The host will usually recommend and make reservations at a restaurant that offers traditional local food, but they will ask their guest for their preferences. If you are not being picked up from your hotel by the host, then arriving on time is expected. At the restaurant, you will usually be asked to choose your seat first and, for two people, face to face is the most common seating arrangement. It is recommended, even if the restaurant has an English menu, to ask for suggestions from your host or the waiter, especially if you are interested in tasting the local cuisine. You may offer to pay, but usually your host will politely refuse and pay the bill themself.
Latvian foods generally do not use strong spices and there is a reasonably high fat content. Latvians eat a lot of meat, mostly pork, beef and chicken, except along the coast where fish is more plentiful. Typically, a Latvian dish includes some kind of fried meat or fish in a cream sauce, with potatoes, rice or vegetables and a fresh salad. Soup made from pork or fish with vegetables like onions and carrots or fresh nettles are often eaten as an entrée or starter. Dairy products and fruit form the base for various desserts. At lunch time, Latvians usually drink fruit juice, ‘kefirs’, milk, tea or coffee. Alternatively, water is always an acceptable option for a business lunch.
The most common beverage consumed in Latvia during the day is medium strength black coffee or tea. However, their favourite beverages are beer and vodka.
In Latvia, there are many beliefs and customs related to food. Offering food to others around you when you are eating is considered normal, especially to children. The first slice from a loaf of bread is called the ‘farmer’s son’ and it is usually offered to a young woman as a port-bonheur for wealth and prosperity, in the tradition that they can marry into wealth.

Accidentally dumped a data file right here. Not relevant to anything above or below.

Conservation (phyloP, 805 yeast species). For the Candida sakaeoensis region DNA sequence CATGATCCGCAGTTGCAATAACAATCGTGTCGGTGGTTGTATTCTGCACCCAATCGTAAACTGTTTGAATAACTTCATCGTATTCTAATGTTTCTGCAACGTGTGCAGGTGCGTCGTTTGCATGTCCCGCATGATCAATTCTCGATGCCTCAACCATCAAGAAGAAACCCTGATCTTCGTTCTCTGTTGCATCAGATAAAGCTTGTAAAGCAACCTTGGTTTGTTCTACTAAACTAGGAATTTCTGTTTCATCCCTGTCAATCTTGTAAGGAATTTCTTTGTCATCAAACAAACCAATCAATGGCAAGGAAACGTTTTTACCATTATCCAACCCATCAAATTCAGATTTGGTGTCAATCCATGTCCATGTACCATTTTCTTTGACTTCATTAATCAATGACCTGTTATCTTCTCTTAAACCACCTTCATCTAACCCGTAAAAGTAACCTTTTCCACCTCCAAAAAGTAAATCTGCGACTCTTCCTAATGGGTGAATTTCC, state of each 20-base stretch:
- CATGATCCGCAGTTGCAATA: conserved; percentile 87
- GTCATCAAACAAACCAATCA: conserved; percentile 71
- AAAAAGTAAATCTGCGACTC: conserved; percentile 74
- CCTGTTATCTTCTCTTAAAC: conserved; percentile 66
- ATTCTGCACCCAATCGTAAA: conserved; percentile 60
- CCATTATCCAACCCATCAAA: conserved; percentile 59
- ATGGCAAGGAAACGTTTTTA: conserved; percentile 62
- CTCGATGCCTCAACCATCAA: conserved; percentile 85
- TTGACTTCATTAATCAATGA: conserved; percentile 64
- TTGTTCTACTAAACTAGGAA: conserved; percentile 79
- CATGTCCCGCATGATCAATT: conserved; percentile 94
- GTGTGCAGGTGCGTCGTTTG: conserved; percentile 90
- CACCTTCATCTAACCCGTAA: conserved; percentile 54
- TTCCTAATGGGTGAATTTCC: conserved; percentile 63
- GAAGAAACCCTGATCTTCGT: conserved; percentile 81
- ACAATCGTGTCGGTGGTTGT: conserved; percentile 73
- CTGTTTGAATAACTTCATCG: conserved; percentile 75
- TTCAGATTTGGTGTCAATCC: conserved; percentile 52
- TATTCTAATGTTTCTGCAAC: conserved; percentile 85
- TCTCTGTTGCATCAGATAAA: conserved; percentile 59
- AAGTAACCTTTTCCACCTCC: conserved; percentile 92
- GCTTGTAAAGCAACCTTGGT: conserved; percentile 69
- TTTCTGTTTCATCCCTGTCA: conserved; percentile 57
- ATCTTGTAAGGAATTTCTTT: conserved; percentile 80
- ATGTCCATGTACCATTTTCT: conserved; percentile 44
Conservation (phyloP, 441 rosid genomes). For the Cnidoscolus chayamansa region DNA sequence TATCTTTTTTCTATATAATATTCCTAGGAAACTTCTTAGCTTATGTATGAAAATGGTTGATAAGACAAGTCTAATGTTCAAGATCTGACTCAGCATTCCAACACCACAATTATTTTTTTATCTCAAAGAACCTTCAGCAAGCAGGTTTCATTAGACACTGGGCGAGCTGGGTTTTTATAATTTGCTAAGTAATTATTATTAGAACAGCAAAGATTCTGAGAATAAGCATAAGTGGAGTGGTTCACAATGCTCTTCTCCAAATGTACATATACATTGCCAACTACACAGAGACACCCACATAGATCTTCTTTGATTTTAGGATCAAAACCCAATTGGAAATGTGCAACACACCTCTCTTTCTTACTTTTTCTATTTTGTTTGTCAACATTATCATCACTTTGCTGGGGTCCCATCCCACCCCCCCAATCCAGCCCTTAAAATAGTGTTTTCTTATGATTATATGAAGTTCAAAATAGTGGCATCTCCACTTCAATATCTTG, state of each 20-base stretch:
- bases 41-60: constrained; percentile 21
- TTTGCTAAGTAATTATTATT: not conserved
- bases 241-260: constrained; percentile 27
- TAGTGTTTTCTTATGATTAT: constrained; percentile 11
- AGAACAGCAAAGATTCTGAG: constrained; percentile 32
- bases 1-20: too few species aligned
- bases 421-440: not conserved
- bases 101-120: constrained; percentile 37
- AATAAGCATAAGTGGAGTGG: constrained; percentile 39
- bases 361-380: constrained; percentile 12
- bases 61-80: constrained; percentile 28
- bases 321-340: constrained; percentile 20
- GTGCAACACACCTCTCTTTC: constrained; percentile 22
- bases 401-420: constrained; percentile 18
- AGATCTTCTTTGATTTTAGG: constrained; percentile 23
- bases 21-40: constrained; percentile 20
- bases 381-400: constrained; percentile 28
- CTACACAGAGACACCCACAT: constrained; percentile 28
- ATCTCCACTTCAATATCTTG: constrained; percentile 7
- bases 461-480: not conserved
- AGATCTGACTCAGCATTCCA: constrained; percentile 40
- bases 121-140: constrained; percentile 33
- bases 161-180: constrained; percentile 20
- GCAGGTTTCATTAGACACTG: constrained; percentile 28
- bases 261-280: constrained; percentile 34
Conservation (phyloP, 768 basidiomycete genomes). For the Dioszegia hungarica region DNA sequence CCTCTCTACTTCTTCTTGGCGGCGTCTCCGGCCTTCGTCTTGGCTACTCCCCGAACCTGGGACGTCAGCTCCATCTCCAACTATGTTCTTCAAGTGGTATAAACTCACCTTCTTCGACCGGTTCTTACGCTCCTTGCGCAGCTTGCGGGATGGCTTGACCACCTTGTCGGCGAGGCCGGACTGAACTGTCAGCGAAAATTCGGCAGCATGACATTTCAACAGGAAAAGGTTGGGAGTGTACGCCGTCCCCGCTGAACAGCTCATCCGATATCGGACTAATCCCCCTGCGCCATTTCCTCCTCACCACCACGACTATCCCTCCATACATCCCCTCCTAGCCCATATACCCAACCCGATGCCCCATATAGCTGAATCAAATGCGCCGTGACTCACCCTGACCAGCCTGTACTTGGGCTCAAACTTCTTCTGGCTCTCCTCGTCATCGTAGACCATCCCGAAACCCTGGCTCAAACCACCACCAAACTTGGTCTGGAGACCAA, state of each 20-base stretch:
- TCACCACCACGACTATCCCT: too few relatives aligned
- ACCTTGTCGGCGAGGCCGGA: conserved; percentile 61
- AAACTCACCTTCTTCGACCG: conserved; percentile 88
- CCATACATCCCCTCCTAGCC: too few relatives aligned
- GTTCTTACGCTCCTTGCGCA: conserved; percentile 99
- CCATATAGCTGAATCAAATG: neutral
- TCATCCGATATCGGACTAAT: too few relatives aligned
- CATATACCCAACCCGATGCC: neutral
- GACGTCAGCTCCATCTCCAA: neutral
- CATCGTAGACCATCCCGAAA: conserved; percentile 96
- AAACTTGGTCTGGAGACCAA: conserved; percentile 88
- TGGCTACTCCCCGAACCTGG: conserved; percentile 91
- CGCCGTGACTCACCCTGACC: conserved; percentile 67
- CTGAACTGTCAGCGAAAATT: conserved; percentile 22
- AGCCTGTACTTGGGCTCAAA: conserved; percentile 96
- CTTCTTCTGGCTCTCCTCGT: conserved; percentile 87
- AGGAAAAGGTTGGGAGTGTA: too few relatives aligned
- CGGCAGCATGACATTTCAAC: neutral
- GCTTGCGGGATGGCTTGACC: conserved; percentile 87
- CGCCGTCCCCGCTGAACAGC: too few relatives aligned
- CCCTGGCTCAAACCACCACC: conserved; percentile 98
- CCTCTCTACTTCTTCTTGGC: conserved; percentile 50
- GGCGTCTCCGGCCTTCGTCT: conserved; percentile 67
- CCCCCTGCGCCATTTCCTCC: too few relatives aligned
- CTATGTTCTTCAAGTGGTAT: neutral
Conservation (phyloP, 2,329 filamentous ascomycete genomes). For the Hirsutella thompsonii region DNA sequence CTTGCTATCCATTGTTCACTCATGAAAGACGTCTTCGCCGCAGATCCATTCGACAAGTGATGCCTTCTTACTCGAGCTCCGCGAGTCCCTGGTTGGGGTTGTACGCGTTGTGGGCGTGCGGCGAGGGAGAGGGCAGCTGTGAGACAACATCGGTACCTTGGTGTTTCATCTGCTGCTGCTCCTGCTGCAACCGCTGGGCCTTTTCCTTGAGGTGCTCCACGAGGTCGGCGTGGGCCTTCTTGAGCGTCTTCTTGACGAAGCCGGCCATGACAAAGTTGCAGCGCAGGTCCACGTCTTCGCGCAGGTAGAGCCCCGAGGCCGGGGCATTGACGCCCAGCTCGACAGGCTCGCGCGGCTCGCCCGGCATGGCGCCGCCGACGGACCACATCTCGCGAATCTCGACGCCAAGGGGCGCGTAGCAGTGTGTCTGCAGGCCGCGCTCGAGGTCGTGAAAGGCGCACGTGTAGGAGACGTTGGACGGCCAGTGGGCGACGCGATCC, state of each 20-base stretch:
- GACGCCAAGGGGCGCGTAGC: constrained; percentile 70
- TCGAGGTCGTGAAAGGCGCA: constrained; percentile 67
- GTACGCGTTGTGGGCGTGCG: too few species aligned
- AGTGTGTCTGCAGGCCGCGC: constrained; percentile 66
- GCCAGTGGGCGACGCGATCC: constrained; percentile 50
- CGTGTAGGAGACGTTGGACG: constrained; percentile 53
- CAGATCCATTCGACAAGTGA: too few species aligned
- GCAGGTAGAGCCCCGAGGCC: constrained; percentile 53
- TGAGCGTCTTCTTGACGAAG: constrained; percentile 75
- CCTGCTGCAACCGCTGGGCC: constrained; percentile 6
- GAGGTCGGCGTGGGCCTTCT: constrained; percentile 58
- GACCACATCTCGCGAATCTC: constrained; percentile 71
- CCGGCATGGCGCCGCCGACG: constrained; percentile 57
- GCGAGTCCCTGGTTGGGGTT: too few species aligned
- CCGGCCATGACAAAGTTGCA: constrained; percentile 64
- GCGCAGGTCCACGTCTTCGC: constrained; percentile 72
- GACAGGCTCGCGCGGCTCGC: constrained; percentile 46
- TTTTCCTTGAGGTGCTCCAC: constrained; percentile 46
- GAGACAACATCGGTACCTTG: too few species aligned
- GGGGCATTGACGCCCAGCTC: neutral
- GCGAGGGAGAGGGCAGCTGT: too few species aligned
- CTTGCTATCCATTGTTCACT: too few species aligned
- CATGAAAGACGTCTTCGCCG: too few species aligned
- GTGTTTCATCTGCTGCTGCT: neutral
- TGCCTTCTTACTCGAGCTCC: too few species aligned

Another tradition dictates that a loaf of bread should be sliced from the fatter end first in order that the eldest daughter will marry first.
Eating in Latvia is a serious business, so you should be calm and act with decorum. It is important to show respect for the food and for those who have worked to put it on the table. Good appetite! Labu apetiti!
Business meetings tips
It is important to be well-prepared and knowledgeable in the subject of your negotiations when presenting to your Latvian business partners. Like most people in former communist countries, Latvians resent being underrated and will react negatively to any arrogant or patronising behaviour. They expect to be treated as equal partners, are well educated and very hard working people. If you give them time and ask for their opinions, you may be surprised at their ideas and ability to innovate. Trust is very important to Latvians. Once they feel they can trust you, they may be prepared to introduce you to more Latvian companies who would work with you.